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    $\begingroup$ I'd question the assumption that civilizations necessarily rely on 'progress' or growth. Ancient Egypt seems to have done fairly well for several thousand years without much of those. For what your planet-bound aliens do, what do most people do when they've achieved a degree of financial success? They have hobbies: gardening, fishing, playing music, all sorts of physical activities... $\endgroup$ – jamesqf Nov 11 '16 at 3:57
  • $\begingroup$ Sure, but they get bored after a few years don't they? these aliens have had thousands. Also since when was Egypt not a civilization of growth and progress? have you seen the pyramids? Religion and monarchy fueled that civ, progress and growth were serving the gods/pharaoh and building all those tombs, as well as agriculture and scientific development. For my civ, agriculture is self-sustained and science is very far along, no religion to serve, no great structures to build, here lies the problem. $\endgroup$ – XenoDwarf Nov 11 '16 at 4:03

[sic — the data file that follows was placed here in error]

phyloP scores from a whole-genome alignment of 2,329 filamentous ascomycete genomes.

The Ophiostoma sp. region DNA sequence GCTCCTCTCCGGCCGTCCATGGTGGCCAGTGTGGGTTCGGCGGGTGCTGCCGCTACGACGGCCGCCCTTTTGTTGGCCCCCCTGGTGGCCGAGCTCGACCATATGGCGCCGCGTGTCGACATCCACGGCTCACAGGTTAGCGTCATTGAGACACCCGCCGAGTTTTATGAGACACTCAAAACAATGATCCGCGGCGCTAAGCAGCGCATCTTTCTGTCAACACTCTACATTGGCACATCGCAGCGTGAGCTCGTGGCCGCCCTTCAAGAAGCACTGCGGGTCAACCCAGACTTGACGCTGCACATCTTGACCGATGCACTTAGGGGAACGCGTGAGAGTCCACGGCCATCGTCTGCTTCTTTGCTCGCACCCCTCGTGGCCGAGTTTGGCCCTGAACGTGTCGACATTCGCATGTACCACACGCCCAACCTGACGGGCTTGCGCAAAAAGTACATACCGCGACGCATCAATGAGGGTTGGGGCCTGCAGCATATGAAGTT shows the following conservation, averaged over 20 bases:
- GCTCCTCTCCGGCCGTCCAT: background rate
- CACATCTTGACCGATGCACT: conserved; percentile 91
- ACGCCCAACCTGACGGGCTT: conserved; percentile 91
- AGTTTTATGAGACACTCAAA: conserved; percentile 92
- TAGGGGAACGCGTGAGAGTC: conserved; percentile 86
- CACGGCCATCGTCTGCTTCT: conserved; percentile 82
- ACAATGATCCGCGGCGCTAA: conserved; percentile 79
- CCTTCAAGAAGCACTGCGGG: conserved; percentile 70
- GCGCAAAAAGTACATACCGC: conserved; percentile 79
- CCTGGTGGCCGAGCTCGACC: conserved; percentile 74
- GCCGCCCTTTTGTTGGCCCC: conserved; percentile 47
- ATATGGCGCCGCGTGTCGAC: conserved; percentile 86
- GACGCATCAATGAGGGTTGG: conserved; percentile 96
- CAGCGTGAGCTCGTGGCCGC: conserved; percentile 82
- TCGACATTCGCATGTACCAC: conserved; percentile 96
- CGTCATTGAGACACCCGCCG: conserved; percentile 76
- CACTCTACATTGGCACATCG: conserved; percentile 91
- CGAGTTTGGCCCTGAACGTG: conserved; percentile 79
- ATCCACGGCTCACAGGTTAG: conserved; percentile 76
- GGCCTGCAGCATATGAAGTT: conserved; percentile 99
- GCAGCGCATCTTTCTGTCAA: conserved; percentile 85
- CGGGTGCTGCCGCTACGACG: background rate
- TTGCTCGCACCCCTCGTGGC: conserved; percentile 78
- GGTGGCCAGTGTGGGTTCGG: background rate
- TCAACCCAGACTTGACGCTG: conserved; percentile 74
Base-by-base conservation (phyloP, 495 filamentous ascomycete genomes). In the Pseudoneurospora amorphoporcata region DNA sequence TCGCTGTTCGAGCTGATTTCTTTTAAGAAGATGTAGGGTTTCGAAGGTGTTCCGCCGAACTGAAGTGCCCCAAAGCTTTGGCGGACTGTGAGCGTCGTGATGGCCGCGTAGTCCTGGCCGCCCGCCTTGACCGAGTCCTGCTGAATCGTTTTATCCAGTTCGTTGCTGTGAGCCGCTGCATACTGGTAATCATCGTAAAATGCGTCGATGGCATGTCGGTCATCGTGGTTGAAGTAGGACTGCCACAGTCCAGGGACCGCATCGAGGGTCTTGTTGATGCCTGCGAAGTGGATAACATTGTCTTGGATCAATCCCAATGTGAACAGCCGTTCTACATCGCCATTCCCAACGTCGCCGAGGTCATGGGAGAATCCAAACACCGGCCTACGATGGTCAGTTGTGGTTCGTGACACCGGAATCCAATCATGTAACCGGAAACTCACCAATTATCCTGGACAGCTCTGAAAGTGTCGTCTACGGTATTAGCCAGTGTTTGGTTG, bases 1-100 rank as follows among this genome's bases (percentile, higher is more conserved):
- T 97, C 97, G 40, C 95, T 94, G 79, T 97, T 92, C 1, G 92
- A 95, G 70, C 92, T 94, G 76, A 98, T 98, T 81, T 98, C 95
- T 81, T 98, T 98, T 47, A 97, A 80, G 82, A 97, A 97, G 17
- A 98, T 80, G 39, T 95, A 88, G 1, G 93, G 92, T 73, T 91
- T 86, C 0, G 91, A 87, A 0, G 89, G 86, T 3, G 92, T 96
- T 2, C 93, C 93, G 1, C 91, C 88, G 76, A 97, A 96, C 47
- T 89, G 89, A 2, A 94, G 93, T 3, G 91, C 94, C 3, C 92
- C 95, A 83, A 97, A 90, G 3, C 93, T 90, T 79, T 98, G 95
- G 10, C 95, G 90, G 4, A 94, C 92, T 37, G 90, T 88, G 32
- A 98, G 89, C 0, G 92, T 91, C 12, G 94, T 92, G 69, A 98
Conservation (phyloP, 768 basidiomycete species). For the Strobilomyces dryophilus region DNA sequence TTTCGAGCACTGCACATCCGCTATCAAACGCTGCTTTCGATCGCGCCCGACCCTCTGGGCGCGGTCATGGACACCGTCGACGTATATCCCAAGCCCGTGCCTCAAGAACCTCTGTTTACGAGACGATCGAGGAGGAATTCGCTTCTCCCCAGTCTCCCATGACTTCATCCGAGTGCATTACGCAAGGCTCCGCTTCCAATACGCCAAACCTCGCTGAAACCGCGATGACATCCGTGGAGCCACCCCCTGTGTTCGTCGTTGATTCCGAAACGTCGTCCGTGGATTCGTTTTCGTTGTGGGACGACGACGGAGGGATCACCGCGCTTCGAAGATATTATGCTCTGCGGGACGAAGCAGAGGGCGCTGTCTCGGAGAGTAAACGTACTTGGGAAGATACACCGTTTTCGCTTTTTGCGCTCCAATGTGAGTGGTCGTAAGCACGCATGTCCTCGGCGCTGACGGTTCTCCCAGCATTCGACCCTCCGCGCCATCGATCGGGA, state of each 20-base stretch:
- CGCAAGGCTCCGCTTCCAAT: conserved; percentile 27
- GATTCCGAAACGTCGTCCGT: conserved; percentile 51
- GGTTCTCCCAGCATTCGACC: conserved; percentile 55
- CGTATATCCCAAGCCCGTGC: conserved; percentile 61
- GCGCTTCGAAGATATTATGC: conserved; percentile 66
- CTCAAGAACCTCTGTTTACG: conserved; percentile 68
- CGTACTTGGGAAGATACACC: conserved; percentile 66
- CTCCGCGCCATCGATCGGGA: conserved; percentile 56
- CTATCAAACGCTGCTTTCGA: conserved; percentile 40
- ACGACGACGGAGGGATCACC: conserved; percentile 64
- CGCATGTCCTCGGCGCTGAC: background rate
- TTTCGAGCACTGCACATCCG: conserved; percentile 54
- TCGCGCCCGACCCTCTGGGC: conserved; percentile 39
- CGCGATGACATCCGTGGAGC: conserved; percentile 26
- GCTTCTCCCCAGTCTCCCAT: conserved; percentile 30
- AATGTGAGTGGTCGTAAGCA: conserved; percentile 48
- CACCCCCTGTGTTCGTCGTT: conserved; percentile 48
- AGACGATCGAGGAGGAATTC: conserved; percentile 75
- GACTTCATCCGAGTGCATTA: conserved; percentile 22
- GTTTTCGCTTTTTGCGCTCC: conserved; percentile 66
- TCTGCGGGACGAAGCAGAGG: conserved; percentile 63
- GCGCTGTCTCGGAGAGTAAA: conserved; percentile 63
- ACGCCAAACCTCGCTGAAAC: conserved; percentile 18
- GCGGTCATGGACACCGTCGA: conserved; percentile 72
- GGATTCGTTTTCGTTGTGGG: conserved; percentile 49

• $\begingroup$ Well, if you measure 'progress' as building a larger pyramid for each successive Pharaoh, then Egypt was quite progressive. But remember that we're talking about a span of 3000 years or so, so the progress in any individual lifetime would be negligible. $\endgroup$ – jamesqf Nov 11 '16 at 18:21

If they're like humans, a big subset will be driven by egos and will look to improve their social status by accumulating more and more of what is considered worth having within the society and their social groups. Those things can be practically anything - a bigger house, more followers on their social network, more recognition of their artwork, the ability to run furthest etc. They'll keep fighting to get more and more of what satisfies their egos as conditioned by the society.